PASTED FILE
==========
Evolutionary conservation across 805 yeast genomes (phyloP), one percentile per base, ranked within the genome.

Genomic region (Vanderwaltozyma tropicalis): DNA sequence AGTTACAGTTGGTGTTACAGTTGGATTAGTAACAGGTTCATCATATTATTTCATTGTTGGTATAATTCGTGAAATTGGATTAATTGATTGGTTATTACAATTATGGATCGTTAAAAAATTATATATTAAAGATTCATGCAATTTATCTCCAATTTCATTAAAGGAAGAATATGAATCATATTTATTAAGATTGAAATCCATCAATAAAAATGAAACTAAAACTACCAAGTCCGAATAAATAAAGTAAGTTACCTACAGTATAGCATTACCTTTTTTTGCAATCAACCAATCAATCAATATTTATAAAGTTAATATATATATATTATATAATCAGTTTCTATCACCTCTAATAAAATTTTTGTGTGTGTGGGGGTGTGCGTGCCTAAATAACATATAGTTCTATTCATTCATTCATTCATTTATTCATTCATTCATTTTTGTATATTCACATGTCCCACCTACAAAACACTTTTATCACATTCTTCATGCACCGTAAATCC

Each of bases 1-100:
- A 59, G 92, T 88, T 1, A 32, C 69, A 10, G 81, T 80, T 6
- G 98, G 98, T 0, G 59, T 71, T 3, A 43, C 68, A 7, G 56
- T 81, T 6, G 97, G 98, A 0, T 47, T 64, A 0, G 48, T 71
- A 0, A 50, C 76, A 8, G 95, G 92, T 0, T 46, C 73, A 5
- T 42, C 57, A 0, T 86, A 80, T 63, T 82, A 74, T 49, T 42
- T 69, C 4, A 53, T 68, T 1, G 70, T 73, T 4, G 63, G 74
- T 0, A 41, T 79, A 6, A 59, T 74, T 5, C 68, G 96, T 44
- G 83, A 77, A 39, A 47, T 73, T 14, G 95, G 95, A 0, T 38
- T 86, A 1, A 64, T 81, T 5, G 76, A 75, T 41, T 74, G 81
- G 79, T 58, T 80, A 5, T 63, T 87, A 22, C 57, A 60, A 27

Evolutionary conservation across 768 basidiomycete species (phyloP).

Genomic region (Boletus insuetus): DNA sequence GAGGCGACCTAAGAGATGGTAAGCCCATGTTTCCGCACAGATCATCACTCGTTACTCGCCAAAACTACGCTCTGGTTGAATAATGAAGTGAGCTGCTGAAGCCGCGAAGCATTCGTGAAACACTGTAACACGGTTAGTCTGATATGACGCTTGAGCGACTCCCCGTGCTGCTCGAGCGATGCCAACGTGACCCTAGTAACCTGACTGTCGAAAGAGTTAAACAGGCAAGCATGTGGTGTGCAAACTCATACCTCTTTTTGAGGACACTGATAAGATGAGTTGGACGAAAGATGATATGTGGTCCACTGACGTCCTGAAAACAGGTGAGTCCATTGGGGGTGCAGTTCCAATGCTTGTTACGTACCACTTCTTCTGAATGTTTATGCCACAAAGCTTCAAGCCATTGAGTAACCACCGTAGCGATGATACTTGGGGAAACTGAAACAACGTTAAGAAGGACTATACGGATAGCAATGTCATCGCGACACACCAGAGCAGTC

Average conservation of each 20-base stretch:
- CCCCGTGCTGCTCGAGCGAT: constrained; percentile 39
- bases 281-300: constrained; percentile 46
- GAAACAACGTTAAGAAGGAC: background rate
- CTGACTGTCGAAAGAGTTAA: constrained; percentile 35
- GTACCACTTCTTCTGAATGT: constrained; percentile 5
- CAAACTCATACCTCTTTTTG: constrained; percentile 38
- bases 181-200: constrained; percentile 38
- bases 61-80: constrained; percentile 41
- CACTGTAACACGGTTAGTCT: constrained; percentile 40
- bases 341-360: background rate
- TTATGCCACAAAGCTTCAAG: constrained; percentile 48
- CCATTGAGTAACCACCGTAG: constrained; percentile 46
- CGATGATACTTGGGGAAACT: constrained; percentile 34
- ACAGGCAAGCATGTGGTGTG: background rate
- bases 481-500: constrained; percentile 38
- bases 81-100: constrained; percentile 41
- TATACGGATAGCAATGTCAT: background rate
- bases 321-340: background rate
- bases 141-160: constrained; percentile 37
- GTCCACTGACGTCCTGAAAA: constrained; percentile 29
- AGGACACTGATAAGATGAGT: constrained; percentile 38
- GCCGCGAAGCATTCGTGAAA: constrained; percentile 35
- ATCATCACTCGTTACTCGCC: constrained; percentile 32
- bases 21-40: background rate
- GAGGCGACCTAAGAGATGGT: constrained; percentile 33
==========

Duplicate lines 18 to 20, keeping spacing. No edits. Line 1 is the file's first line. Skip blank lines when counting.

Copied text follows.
- bases 281-300: constrained; percentile 46
- GAAACAACGTTAAGAAGGAC: background rate
- CTGACTGTCGAAAGAGTTAA: constrained; percentile 35